Does a 60-65 game season favor the Rangers?November 9, 2012, by
With the NHL and NHLPA set to meet for a fourth straight day, it appears that the appropriate pressure has finally been applied. A deal will (hopefully) get done, as corporate sponsors –specifically NBC– push both sides to start the season. A full 82 game season is impossible, as all of October and November have been canceled. The rumored season length will be between 60-65 games, with no inter-conference play.
For the Rangers, that means four games against each club in the Northeast and Southeast Divisions, and five or six games against Atlantic Division rivals. When you consider that four teams in the Atlantic made the playoffs (with all four finishing above the 100 point mark), two went to the Conference Finals, and one to the Stanley Cup Finals, that seems a bit unfair for the Rangers. That strength of schedule would make even Notre Dame blush.
Looking a bit deeper into last year’s results, the Rangers went 10-6-2 against the West, and took 22 out of 36 possible points (61%). Those results aren’t bad, but they aren’t among the Eastern Conference leaders either. The Penguins 13-2-3 against the West, and three other teams (Philadelphia, Boston, Buffalo) finished with better records. Losing games against the West hurts the Rangers a bit, but not as much as other playoff contenders.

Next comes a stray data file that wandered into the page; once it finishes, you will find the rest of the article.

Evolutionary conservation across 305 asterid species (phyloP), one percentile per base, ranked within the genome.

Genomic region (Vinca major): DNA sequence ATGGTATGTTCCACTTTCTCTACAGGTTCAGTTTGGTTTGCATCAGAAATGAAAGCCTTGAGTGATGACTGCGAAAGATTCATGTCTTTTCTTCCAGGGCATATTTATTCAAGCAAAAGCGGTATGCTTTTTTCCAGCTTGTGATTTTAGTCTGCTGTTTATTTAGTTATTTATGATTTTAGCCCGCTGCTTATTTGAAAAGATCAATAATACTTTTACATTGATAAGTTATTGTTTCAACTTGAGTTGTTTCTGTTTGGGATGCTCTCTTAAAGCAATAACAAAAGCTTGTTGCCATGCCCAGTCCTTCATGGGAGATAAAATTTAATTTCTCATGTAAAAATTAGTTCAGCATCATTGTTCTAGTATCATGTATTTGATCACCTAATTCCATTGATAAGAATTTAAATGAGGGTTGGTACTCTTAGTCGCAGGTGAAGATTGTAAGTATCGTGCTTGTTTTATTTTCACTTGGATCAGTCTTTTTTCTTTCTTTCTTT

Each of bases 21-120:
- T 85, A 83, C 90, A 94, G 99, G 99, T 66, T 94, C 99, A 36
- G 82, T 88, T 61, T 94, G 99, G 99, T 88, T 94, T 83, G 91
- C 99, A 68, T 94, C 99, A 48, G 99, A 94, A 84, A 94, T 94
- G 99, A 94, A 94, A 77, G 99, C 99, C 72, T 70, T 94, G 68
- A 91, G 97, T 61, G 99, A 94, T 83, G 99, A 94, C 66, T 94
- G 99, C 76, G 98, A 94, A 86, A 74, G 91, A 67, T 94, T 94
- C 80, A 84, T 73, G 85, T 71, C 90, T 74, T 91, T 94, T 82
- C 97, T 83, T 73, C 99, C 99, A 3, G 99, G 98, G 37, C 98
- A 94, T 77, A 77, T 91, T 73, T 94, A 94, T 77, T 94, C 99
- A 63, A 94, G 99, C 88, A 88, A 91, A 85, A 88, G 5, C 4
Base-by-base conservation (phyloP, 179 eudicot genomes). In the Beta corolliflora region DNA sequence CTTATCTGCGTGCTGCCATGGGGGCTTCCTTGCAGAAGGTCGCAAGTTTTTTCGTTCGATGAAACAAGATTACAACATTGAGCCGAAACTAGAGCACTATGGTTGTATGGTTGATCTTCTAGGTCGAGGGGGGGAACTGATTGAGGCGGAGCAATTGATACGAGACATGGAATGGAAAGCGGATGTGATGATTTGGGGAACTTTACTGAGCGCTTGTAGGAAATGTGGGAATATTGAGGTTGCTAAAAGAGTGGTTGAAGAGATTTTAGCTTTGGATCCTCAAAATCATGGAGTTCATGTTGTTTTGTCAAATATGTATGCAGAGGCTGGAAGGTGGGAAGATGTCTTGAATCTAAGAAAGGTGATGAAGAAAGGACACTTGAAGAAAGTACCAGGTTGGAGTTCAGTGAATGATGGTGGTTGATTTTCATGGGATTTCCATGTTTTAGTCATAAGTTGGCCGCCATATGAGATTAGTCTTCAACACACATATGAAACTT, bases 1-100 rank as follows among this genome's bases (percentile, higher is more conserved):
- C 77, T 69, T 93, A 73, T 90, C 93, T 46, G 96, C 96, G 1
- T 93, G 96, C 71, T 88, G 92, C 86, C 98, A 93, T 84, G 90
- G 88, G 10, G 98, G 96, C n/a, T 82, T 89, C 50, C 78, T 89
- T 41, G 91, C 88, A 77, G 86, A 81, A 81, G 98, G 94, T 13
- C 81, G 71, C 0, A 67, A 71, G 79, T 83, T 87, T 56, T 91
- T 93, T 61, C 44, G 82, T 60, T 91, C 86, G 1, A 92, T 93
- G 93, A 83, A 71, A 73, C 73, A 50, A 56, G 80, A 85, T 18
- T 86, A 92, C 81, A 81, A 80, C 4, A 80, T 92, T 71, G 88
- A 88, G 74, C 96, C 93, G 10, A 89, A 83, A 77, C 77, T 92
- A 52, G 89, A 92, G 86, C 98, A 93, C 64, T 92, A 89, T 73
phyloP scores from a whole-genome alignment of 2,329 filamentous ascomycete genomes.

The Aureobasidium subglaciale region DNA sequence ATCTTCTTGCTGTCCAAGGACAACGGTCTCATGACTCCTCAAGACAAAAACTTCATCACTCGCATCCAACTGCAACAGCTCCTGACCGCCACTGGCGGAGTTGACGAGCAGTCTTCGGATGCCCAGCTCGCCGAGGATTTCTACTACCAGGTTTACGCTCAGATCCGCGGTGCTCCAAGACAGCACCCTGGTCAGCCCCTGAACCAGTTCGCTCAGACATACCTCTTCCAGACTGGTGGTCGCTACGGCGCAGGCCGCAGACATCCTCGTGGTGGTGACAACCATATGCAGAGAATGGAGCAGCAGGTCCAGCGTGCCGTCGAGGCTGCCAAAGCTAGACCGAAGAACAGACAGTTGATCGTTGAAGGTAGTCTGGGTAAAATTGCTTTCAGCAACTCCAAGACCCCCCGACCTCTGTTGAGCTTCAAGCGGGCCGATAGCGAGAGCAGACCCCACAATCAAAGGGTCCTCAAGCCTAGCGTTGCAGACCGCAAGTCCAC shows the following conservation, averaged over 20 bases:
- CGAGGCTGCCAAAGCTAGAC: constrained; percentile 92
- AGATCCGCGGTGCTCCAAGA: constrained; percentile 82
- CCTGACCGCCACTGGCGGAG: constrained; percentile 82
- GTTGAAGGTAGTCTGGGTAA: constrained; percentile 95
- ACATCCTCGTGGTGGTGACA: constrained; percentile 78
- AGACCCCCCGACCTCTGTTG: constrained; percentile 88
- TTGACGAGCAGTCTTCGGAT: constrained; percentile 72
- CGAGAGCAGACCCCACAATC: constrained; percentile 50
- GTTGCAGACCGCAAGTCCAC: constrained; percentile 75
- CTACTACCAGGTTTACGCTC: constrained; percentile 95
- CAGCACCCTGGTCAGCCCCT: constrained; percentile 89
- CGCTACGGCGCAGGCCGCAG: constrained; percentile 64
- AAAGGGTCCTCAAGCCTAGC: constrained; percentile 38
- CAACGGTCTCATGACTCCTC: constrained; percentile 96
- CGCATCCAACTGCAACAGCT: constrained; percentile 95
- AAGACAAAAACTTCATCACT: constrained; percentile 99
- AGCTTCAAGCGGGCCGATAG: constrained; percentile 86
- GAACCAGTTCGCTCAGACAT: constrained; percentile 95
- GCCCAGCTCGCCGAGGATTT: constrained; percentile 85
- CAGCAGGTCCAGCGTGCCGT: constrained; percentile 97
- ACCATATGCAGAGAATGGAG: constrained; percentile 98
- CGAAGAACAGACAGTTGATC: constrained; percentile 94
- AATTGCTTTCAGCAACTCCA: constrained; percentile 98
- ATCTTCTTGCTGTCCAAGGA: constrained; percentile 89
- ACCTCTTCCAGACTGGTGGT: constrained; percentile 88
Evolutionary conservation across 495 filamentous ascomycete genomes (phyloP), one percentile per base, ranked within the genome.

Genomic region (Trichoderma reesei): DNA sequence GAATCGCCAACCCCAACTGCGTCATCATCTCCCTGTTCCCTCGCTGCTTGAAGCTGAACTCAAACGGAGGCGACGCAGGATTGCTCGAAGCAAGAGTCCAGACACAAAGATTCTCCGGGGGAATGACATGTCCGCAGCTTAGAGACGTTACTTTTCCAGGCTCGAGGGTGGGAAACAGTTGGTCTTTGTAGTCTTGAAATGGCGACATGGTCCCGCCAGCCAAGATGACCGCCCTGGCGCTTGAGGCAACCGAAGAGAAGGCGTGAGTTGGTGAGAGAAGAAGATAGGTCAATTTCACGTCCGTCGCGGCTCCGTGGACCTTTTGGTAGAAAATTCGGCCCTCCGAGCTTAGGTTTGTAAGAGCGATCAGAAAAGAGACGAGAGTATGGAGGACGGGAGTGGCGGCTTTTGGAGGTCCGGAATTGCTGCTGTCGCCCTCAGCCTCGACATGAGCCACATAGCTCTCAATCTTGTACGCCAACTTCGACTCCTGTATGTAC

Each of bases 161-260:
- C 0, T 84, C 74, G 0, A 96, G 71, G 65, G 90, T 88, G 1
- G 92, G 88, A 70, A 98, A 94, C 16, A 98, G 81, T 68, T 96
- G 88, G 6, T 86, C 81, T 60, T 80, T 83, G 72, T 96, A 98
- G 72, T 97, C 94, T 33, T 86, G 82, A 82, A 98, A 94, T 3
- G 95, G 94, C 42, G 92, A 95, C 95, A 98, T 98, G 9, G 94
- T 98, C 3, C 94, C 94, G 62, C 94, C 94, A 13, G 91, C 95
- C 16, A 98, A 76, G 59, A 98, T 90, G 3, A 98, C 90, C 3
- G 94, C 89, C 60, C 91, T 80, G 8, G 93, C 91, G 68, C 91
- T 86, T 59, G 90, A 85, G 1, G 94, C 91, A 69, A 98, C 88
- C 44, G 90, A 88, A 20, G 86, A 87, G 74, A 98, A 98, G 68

It was against the East that the Rangers had a tremendous advantage over the competition. Last season, the Blueshirts finished with an astounding 41-18-5 record against teams in the Eastern Conference, taking 87 out of 138 possible points (63%). Naturally, this was the best record against the East, with Pittsburgh a distant second (38-23-3).
Looking at the Rangers records by division, the Blueshirts went 15-7-2 against division rivals (1st in division), but struggled against the Northeast division, going 11-8-1 (tied for 3rd in division). Luckily the Southeast was terrible, and the Rangers went a whopping 15-3-2 (1st in division) against those opponents.
On paper, a schedule composed of games entirely against the Eastern Conference may actually work out in the Rangers favor. It’s a daunting task to play a little less than half of the schedule against teams that finished with 100+ points last season, but the Rangers did very well in those situations last season. With all of the major players returning this season, it’s tough to envision them finishing with a much worse record against conference foes.